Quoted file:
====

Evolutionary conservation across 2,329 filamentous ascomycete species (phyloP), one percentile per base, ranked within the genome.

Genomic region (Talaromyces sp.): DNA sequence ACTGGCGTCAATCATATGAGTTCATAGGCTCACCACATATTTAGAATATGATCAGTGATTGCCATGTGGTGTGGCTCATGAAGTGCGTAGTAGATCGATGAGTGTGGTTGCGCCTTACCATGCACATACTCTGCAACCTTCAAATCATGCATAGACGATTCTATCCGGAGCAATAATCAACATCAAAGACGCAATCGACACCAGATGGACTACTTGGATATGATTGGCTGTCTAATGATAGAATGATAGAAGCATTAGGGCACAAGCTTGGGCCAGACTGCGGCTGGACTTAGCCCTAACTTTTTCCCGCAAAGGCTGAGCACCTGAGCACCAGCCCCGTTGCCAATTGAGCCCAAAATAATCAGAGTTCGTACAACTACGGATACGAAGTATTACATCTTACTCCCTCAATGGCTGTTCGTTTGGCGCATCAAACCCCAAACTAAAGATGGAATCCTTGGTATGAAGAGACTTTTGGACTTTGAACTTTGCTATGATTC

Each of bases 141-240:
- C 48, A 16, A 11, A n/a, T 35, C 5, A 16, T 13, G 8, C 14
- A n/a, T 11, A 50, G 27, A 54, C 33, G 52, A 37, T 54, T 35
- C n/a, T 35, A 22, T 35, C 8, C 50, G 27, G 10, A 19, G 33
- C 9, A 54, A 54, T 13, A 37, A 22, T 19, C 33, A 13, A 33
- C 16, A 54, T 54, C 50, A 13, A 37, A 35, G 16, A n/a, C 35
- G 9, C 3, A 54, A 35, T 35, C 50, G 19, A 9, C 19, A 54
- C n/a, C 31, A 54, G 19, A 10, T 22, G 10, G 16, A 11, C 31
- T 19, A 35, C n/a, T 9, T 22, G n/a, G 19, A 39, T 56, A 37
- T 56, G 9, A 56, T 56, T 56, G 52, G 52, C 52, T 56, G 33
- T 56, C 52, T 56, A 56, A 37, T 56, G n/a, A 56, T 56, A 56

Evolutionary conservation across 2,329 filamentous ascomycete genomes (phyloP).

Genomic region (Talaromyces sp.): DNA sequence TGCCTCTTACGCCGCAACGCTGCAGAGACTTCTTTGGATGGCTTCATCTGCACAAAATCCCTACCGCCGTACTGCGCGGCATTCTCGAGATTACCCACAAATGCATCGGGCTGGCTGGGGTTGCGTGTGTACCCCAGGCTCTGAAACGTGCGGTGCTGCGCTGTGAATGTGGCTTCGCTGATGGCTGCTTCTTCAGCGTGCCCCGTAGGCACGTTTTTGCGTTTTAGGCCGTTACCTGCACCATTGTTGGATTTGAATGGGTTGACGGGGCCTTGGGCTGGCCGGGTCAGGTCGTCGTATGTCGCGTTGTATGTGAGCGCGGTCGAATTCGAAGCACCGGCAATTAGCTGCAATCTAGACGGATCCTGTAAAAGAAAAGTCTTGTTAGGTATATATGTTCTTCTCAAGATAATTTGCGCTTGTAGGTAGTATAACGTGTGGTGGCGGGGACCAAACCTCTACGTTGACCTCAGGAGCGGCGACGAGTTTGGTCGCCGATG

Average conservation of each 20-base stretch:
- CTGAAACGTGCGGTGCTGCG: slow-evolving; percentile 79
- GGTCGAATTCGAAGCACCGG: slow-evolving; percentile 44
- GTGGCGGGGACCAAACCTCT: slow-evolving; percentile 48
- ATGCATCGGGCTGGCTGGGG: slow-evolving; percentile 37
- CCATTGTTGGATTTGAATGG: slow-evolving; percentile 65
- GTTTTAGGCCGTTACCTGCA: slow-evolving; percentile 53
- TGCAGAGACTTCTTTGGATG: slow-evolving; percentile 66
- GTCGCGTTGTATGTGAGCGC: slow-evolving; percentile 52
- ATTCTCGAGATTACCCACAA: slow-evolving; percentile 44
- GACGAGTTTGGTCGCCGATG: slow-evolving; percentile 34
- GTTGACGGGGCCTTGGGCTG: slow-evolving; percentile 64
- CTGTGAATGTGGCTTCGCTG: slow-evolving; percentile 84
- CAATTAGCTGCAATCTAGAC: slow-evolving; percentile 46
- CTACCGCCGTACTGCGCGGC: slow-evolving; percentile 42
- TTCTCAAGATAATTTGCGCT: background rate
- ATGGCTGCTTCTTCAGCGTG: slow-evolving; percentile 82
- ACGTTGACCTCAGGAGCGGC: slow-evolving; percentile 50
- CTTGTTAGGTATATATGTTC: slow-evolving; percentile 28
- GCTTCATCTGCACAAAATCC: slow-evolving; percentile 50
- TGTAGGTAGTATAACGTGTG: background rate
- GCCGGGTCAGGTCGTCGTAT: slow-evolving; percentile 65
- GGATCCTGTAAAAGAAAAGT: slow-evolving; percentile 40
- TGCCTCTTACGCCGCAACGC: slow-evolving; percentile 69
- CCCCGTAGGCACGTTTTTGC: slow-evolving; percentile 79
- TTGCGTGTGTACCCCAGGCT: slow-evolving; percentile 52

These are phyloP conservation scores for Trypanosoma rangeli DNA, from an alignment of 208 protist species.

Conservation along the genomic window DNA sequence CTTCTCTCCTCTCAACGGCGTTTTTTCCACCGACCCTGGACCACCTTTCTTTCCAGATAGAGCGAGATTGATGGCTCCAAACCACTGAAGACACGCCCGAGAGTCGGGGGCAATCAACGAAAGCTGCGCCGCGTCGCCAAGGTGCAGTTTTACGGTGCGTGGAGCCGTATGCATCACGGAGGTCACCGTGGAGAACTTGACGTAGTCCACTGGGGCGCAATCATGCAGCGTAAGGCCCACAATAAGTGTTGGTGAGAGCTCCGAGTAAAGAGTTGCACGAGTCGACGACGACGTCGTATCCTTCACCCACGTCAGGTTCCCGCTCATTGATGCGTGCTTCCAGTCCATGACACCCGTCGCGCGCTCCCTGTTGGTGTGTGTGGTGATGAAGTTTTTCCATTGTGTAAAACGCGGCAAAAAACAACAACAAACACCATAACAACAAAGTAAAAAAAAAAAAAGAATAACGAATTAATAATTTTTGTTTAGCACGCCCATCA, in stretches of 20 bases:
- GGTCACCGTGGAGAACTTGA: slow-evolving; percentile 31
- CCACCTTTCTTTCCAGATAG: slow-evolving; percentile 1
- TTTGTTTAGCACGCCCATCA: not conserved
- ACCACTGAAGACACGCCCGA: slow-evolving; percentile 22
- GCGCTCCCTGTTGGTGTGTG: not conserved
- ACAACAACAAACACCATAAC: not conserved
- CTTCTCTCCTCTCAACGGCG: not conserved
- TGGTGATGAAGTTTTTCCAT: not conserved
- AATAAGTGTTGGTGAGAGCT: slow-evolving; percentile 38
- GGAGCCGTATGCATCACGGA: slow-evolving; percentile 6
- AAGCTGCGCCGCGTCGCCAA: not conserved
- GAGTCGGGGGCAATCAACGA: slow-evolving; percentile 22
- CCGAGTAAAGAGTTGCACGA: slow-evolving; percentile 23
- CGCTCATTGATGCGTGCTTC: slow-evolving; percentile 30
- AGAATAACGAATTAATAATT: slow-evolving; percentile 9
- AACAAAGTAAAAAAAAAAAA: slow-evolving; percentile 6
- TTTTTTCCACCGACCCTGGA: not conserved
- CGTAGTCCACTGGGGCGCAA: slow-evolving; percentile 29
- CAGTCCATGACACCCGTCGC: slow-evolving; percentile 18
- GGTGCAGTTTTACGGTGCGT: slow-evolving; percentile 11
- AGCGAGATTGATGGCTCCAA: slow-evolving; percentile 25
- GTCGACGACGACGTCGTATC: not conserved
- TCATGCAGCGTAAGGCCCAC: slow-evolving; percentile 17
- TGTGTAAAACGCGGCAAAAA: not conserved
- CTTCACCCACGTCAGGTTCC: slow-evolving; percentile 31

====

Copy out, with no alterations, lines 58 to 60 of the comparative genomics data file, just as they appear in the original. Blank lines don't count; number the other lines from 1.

- AGAATAACGAATTAATAATT: slow-evolving; percentile 9
- AACAAAGTAAAAAAAAAAAA: slow-evolving; percentile 6
- TTTTTTCCACCGACCCTGGA: not conserved